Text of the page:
There were few surprises in the pairings for the Europeans, who often have countrymen competing together. For the initial match of the event, the Spaniards Jon Rahm and Sergio Garcia are teamed, as are Lee Westwood and Matthew Fitzpatrick of England.
Northern Ireland’s Rory McIlroy, who often responds well to an emotional, high-energy partner, was paired with England’s Ian Poulter, one of the most passionate and successful Ryder Cup players of this century. Harrington also chose to combine Casey, a Ryder Cup veteran, with a first-time player, Viktor Hovland, the first Norwegian to compete in the event.
On the American side, Stricker has appeared to lean toward the methods successfully employed by the American captain Paul Azinger at the 2008 Ryder Cup.
In what he called a “pod system,” Azinger divided his 12-man team into four-man units that would spend the pre-event period doing everything together, from eating meals to playing practice rounds before eventually being paired together in the competition. The hope was to develop a bond among certain groups of players that would be similar to the kind of unity the Europeans have seemed to naturally exhibit.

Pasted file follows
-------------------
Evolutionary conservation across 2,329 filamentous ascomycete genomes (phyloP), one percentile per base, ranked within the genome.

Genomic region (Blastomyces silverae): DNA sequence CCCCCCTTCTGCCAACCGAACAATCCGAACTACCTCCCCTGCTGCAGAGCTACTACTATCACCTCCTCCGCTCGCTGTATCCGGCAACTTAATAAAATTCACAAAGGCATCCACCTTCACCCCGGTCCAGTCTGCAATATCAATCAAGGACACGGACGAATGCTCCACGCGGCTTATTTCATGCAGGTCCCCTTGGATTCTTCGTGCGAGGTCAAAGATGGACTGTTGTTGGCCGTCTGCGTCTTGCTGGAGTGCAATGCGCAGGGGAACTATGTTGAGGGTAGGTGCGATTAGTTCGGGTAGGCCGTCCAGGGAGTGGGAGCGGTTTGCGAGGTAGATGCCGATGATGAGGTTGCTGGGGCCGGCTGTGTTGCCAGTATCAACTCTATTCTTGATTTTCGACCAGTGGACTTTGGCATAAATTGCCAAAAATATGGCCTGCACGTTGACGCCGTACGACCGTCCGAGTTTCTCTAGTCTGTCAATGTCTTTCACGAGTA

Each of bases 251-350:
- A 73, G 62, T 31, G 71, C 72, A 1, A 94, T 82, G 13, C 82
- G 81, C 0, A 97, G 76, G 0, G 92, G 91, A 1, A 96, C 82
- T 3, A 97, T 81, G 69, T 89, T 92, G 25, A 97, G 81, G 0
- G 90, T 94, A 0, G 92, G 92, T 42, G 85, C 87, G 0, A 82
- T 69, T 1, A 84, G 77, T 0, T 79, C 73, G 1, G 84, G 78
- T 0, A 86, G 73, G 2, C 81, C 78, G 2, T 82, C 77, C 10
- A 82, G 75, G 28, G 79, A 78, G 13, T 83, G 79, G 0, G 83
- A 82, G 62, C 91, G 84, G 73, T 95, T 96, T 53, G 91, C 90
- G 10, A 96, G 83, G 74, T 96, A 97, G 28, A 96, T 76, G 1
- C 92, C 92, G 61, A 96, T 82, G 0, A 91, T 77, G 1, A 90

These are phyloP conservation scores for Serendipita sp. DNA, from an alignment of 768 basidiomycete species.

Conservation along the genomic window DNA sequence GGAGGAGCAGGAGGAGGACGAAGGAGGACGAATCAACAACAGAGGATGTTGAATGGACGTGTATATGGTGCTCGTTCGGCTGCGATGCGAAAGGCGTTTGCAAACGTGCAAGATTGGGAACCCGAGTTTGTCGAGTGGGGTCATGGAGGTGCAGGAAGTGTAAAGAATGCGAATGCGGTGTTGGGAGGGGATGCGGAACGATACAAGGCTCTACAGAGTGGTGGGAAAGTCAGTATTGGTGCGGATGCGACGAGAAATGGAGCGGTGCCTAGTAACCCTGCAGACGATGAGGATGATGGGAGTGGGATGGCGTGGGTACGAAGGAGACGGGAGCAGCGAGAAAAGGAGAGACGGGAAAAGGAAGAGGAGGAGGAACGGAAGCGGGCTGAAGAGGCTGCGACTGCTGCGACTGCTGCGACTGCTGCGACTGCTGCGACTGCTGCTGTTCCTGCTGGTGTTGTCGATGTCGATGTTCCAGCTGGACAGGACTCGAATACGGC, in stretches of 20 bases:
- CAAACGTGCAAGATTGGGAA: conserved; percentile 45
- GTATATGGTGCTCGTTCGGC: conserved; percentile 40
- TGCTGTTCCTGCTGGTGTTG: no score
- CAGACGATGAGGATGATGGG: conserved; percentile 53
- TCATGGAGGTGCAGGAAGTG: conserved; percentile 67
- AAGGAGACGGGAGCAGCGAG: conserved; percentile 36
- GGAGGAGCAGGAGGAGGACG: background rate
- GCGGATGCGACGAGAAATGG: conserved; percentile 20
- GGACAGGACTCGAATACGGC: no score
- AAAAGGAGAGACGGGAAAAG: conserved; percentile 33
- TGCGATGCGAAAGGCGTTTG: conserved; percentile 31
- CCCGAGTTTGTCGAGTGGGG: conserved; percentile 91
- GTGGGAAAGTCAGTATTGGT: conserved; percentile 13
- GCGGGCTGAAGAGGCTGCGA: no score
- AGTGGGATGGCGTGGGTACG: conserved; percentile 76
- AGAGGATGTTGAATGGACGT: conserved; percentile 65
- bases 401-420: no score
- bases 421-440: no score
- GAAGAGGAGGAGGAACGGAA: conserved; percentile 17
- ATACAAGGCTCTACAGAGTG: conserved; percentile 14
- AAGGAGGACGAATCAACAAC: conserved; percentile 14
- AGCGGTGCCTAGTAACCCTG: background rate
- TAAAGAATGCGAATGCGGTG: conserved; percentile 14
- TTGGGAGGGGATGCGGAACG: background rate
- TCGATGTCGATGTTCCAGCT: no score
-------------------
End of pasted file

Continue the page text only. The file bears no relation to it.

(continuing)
The four-man pods led to a runaway victory in 2008, the Americans’ first in nine years. Since then, Azinger’s approach has been largely abandoned. But based on the initial four pairings chosen Thursday, and the practice groups Stricker sent out the past three days, some four-man groupings seem to be forming on the American team.
The first pairing announced by Stricker was Justin Thomas and Jordan Spieth, who will play against Rahm and Garcia on Friday morning. The Thomas-Spieth combination was a rare bright spot of the Americans’ losing effort at the Ryder Cup in 2018, when the two were teamed four times in the first two days and won three times. Thomas and Spieth have known each other since childhood, when they competed in prominent junior golf tournaments, and they have become close friends as professionals.